After being in print for twenty years, the Chronological Encyclopedia of Discoveries in Space, covering everything that was learned on every single space mission in the 20th century, has finally gone out of print.
Behind The Black, c/o Robert Zimmerman
Cortaro, AZ 85652
"Useful to space buffs and generalists, comprehensive but readable, Bob Zimmerman's Encyclopedia belongs front and center on everyone's bookshelf." -- Mike Collins, Apollo 11 astronaut
"The Chronological Encylopedia of Discoveries in Space is no passionless compendium of information. Robert Zimmerman's fact-filled reports, which cover virtually every spacecraft or probe to have ventured into the heavens, relate the scientific and technical adventure of space exploration enthusiastically and with authority." -- American Scientist
After the mass shooting in Las Vegas last night, it’s time to invoke the 72-hour rule for shootings and terrorist attacks. The rule is: offer immediate sympathy and aid for the victims and their families, but shut up about the political implications, and for crying out loud stop trying to score partisan points for at least 72 hours afterward.
This is partly out of consideration for the victims and their families, who deserve not to have their grief exploited. Or, if we’re being realistic, they should at least have a brief respite before their grief is exploited. But the 72-hour rule also exists to protect you, the commenter—whether amateur or professional—from saying something embarrassingly stupid. Or, if we’re being realistic, this should at least provide a brief respite before you go off and embarrass yourself later.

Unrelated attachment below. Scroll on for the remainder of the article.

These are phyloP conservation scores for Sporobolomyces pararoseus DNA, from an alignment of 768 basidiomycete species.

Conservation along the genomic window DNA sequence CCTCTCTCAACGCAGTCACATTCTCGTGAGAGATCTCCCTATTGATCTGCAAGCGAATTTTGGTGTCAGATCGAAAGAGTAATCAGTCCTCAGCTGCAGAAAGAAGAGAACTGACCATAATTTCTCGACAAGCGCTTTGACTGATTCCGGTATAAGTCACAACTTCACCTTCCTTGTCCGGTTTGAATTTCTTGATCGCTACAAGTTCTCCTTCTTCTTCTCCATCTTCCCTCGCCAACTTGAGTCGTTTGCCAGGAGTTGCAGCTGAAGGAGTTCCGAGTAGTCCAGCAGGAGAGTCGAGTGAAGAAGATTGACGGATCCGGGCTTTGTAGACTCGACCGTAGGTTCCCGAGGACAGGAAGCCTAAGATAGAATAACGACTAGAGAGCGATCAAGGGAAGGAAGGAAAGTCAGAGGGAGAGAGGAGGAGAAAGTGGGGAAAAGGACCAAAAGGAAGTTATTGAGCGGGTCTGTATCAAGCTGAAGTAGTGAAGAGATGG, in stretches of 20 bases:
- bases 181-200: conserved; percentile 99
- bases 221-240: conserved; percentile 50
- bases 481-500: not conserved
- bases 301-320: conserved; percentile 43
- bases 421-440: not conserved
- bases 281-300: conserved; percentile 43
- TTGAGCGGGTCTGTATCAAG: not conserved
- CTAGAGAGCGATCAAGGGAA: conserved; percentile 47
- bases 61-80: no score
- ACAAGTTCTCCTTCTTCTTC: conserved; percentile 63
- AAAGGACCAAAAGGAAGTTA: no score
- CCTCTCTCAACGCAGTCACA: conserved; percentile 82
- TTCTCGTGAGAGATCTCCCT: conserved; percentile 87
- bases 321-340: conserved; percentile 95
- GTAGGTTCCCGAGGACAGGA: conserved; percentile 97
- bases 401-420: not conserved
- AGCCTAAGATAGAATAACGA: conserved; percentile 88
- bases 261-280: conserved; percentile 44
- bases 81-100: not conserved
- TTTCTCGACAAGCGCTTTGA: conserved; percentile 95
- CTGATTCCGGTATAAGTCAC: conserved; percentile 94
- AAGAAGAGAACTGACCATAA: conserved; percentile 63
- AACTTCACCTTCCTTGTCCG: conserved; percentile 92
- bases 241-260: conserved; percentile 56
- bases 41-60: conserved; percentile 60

Right now, cable news shows and newspaper websites and social media feeds are full of wild speculations about the shooter, his motives, the weapons he used, and the political reforms that will supposedly prevent something tragic like this from ever happening again (but probably won’t). Most of it will be wrong. Even the stuff that is not just a rumor on the Internet but seems to have a legitimate source will be wrong. Even things announced by the authorities in the early hours of the attack will be wrong. People speculate. People jump to conclusions based on incomplete data. Insiders make up facts and pass along incomplete, poorly understand information because they like attention from reporters. Eyewitnesses misremember events or pass on speculations as if they were truth.
We know all of this, because it happens with every mass shooting, every terror attack, every controversial police shooting. It takes days, weeks, months to filter through all of the noise and sort fact from fiction.
The one advantage normal decent people have when others violate this 72-hour rule is it that their stupid and foolish posts, issued before they have the slightest idea what really happened, reveal for all who they really are and who they really hate. And all too often, that hate isn’t aimed at the murderous killer who gunned down dozens of innocent lives.